Going the Distance

Dream.  Collect the vision in your mind of something far away.  Reach for it with your soul. Reach for it with a longing for a thing that is very, very far away but still somehow close enough to touch.  That desire and hope for what is just barely feasibly in your reach is the true meaning of Chanukah.

Maybe it’s a love that seems beyond you.  Maybe it’s a challenge that has almost defeated you, but you can still see your way beyond it.  It could be money, fame, spiritual desire or a thirst to end loneliness. It could be absolutely anything, but it must be far away and it must touch you enough for you to feel that it is somehow still connected to you.

I know this is not how we’re used to thinking about these eight days, but when I look a little deeper I feel it is unavoidable.  Every Jewish holiday has depth and is relevant to us in a way that I think we are not used to thinking about. Chanukah’s hidden message is to long for something so deeply and so completely that we are intimately bound to this thing and burn brighter for it for every day of this holiday. Here’s why:

All that we know about Chanukah is the tradition and observances that were handed down from generation to generation.  Chanukah is not like any other Jewish holiday or observance. It is not like any fast day. Those are all mentioned explicitly in the words of Prophets or in the Torah Itself.  It is not like any Biblical holiday (of course), because long after the period of the Torah or of Prophets. It is not even like Purim, because Purim has a canonized scripture : The Book of Esther.  Chanukah has no canonized book, and all that is written about it is outside scripture. It is apocryphal at best. Chanukah is the holiday with the most deeply hidden sources, but it has become so remarkably widely practiced.  Here’s what we know and how it all points to the same theme : long for something far away, reach for it, and let it burn inside you until it glows.

Like virtually all of Jewish practice, the language of Hebrew is almost essential if you want to understand the practice.  You definitely don’t need to be fluent, but you need to know enough to see the how the uniqueness of the words reflect the uniqueness of the practice. In the case of Chanukah, you must understand the meaning and significance of the word “SHAHM”, the Hebrew word for “over there” and “POH” the Hebrew word for “here”.  Chanukah is the celebration of the victory of those who fought with a vision for what is “over there” against those who only saw what was “here”.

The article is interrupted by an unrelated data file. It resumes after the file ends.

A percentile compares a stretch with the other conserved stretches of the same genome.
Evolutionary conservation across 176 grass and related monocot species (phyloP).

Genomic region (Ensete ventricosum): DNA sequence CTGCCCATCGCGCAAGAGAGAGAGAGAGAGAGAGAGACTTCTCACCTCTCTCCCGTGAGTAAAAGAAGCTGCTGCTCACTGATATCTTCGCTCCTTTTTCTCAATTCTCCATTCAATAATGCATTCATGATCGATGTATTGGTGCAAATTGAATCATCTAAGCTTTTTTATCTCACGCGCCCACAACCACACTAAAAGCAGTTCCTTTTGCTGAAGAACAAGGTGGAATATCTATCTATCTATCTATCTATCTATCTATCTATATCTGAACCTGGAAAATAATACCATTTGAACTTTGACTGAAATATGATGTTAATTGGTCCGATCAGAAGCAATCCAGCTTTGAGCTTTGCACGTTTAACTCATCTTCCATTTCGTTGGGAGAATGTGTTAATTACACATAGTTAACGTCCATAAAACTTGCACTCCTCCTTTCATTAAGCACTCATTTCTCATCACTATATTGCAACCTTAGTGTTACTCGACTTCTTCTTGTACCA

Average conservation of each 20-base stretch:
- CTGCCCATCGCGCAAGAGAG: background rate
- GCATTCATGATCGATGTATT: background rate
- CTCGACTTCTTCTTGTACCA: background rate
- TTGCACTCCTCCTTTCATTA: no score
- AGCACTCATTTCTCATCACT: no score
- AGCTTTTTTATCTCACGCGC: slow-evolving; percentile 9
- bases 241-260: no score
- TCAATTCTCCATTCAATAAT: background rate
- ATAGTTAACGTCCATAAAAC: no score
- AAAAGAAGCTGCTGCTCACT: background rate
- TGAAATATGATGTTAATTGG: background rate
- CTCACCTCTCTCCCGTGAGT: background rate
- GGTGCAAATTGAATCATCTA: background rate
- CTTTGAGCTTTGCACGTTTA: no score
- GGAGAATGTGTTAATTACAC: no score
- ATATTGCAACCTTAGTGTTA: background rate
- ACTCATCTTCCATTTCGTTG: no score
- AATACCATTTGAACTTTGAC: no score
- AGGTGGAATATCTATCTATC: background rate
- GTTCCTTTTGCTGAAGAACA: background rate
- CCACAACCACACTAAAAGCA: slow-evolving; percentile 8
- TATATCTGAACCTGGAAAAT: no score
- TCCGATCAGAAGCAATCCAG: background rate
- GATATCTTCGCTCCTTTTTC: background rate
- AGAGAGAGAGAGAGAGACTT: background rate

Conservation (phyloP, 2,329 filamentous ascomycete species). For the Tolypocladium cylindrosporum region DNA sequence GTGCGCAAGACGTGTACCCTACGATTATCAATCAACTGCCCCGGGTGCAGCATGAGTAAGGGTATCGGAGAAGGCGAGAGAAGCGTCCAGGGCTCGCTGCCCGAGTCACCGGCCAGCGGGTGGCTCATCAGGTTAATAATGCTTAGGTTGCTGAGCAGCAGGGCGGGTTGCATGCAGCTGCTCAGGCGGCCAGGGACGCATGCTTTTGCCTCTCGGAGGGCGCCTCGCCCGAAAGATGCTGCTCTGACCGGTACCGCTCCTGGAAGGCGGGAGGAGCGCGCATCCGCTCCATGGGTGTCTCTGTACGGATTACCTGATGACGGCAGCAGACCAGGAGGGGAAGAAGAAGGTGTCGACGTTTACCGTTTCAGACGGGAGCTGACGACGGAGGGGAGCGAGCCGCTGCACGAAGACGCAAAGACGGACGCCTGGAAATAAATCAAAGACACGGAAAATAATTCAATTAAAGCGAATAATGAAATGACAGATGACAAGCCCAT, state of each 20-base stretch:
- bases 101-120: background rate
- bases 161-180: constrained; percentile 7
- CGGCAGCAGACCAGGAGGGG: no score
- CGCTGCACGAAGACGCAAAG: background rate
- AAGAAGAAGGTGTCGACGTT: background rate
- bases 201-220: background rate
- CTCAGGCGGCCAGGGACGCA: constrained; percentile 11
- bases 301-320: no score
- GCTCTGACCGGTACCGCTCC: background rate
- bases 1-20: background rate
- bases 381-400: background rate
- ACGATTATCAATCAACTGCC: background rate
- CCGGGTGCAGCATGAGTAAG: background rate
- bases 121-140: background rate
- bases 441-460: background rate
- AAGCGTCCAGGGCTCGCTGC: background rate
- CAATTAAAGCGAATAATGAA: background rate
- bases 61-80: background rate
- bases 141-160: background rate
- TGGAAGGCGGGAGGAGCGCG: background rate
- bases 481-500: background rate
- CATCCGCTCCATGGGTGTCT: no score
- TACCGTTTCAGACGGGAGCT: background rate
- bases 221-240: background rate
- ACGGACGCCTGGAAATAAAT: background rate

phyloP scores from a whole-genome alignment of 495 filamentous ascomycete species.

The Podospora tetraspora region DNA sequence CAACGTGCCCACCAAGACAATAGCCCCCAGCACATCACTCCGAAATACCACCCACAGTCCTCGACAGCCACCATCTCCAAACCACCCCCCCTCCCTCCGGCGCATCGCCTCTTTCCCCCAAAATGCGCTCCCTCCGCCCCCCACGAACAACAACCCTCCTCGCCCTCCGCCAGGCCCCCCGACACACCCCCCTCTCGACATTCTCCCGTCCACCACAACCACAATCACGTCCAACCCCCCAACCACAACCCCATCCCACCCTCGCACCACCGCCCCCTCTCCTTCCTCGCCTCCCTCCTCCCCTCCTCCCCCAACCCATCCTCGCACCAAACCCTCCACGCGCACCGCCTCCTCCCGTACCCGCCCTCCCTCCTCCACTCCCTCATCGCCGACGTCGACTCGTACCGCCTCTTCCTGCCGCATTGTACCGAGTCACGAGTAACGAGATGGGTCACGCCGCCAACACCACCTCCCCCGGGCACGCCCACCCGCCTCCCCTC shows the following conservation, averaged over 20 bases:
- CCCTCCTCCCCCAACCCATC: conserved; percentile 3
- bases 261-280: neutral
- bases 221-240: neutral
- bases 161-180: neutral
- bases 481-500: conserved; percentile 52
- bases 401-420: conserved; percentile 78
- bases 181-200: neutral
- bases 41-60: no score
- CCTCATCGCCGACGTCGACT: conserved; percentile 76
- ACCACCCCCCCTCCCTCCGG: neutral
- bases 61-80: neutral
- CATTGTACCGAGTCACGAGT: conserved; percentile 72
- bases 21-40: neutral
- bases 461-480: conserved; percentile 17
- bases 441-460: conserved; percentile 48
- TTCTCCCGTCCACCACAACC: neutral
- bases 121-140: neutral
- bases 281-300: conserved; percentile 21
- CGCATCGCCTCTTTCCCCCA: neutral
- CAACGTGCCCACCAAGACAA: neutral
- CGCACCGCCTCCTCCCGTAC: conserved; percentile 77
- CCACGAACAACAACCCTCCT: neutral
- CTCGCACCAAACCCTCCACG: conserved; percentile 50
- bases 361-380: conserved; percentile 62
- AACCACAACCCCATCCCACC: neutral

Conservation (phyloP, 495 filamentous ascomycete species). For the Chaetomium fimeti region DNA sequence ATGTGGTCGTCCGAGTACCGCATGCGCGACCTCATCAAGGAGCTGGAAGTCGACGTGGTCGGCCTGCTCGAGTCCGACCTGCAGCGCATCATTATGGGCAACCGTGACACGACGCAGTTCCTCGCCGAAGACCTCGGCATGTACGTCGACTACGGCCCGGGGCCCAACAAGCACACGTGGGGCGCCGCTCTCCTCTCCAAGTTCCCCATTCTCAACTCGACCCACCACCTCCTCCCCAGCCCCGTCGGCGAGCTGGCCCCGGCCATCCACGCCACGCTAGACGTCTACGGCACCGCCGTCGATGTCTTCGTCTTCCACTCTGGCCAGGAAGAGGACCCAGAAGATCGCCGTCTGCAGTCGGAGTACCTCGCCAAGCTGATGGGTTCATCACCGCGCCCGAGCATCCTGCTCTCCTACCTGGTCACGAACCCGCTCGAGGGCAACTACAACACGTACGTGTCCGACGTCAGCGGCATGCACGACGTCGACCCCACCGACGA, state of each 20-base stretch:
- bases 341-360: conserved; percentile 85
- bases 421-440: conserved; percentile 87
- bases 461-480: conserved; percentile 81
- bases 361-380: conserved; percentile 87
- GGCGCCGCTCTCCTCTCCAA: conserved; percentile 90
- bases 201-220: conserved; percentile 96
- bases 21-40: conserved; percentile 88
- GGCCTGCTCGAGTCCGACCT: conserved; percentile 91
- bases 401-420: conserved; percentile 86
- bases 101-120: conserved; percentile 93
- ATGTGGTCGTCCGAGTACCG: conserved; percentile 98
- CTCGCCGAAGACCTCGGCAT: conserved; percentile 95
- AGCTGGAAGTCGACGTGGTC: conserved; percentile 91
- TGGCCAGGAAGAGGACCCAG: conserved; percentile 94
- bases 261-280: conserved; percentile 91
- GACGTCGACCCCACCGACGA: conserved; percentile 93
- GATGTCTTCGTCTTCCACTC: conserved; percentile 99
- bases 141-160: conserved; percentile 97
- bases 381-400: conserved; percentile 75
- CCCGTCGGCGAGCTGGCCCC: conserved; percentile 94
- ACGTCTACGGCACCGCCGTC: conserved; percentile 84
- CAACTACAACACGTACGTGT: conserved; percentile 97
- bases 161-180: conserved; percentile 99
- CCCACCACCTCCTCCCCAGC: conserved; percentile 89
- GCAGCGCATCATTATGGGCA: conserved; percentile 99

Chanukah is holiday that celebrates how a small band of rebels (the Chashmonaim) fought off the mighty great army.  It tells how the survivors of this attack found a small vial of ritually pure oil (shemen), and how that oil should have lasted for one day but instead lasted for eight (shemoneh).  All of these Hebrew words are based on the Hebrew root word pronounced SHAHM : ChaSHMonaim; SHEMen and SHEMoneh. The Hebrew word SHAHM means “there”: something off in the distance.   The Hebrew word for sky is “SHAMayim”. Incidentally, SHAMayim is also the Hebrew word for Heaven.

The opposite of “SHAM” (there) is “POH” (here). The antonyms “POH” (here) and “SHAHM” (there) are also essential to understanding Chanukah.   To understand how Chanukah is the battle between “here” and “there”, look at Breishis (Genesis) 8:18. In that verse, the Torah lists the three sons of Noah :

  • Shem (from the root SHAHM : there)
  • JaPHEth (from the root POH : here )
  • Hahm

In Breishis 10:2, the Torah writes that JaPHEth (“here”) is the father of Javan (the Hebrew name for Greece).  In Breishis 11:17-27 it writes that SHEM (“there”) is the progenitor of Abraham, who would become the father of the Jewish people.  In Biblical terms the battle of Chanukah was a war between those who fought for what is “there” against those who would only acknowledge what is “here” : the children of SHEM (there) against the children of JaPHEth (here).  It is how the vision of something far away can overcome what seems so overwhelmingly and negatively here.

There is greatness in being focused in the present and in the “here and now”, but wonder, awe and growth are rooted in a connection to something beyond.   At Chanukah we enjoy and are inspired by the connection of the beyond to where we stand right now. We reach for a light that begins dim (only one candle) and grows to to 800% of its original light by the last night.  It is a vision of growth from who we are and the life we have now to that which lies beyond us and is now just barely in our reach. May we all be blessed to reach and to feel the growth that comes from this season. Happy Chanukah!

*Based on a recorded shiur I heard by Rabbi Beryl Gerhshenfeld, probably based on a Maharal, but I don’t really know. Wisdom was learned from him, mistakes are entirely mine.

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